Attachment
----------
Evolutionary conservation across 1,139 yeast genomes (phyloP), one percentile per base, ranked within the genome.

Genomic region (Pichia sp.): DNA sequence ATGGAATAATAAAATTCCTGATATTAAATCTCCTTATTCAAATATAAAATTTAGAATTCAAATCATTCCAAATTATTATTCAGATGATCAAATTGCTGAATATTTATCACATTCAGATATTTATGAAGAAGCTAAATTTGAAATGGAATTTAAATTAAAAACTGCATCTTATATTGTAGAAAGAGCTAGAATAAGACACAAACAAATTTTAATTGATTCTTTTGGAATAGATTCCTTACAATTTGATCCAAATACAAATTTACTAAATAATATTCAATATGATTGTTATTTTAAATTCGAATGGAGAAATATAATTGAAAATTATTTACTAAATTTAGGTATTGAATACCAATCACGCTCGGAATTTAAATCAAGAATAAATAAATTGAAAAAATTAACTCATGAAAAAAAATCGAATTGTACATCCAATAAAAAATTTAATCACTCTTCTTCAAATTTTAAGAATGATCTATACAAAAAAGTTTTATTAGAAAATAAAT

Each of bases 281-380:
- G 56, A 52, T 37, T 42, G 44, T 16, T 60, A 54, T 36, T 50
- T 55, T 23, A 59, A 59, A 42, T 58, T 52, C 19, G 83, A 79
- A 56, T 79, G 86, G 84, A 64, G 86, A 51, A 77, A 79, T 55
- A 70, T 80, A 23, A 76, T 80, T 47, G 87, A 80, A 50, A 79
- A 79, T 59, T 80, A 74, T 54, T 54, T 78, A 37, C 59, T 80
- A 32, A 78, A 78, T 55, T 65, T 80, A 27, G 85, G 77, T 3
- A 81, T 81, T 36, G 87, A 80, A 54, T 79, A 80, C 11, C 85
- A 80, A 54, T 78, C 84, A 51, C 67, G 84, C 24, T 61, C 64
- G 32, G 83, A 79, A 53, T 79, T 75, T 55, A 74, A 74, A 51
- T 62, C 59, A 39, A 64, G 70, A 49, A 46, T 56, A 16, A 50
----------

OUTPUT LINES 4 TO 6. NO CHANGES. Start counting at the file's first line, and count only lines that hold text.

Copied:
- G 56, A 52, T 37, T 42, G 44, T 16, T 60, A 54, T 36, T 50
- T 55, T 23, A 59, A 59, A 42, T 58, T 52, C 19, G 83, A 79
- A 56, T 79, G 86, G 84, A 64, G 86, A 51, A 77, A 79, T 55